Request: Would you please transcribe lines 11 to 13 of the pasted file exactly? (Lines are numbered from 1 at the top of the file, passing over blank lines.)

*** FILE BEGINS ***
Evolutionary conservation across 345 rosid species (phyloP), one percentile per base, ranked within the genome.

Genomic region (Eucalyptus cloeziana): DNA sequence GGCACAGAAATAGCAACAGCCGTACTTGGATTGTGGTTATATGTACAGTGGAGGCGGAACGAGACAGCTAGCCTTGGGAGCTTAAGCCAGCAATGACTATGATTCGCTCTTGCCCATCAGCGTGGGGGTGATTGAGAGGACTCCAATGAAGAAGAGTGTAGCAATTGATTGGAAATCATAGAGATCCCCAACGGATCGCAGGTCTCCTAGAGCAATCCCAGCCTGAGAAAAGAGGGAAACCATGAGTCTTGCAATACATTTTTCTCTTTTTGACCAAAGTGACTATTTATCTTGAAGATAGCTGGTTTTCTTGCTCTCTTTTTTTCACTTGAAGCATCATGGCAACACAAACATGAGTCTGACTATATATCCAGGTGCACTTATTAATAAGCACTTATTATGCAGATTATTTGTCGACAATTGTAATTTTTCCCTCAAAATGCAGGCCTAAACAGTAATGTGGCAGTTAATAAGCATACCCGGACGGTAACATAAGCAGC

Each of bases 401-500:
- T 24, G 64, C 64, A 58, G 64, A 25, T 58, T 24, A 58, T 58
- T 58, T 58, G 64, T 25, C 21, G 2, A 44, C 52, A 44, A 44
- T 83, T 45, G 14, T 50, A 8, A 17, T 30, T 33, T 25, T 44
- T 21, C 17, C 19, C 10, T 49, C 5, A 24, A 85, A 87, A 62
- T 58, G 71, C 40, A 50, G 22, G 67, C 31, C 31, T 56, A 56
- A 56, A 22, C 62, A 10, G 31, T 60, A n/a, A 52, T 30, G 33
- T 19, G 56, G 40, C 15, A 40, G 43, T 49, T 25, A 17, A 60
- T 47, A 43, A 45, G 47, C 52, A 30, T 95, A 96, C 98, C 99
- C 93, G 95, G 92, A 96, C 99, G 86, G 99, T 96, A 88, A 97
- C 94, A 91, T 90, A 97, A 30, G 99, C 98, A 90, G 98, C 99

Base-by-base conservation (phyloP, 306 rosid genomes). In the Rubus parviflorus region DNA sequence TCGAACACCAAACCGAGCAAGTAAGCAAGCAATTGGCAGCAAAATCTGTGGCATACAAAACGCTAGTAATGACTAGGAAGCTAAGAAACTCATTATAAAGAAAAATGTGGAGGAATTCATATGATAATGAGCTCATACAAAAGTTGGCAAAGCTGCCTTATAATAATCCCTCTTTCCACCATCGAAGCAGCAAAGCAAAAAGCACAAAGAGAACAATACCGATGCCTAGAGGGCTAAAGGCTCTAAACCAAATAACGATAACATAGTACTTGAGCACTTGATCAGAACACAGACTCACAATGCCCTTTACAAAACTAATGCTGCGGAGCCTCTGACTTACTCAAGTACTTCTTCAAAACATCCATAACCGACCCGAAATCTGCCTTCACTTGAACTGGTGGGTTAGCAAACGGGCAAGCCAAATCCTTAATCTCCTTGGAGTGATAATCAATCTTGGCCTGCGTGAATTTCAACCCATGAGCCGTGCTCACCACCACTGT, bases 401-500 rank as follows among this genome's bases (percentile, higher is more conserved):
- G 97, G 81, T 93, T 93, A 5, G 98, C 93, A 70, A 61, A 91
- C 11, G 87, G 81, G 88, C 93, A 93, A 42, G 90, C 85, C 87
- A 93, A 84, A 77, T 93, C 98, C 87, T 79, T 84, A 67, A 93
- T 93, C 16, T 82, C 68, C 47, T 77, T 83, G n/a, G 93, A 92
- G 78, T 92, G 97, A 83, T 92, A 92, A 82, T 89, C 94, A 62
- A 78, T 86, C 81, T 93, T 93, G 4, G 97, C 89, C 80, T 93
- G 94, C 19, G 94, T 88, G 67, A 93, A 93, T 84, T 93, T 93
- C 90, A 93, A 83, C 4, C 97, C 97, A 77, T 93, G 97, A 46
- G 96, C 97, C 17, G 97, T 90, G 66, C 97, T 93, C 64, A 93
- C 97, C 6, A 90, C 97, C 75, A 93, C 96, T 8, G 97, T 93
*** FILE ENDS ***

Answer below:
- T 47, A 43, A 45, G 47, C 52, A 30, T 95, A 96, C 98, C 99
- C 93, G 95, G 92, A 96, C 99, G 86, G 99, T 96, A 88, A 97
- C 94, A 91, T 90, A 97, A 30, G 99, C 98, A 90, G 98, C 99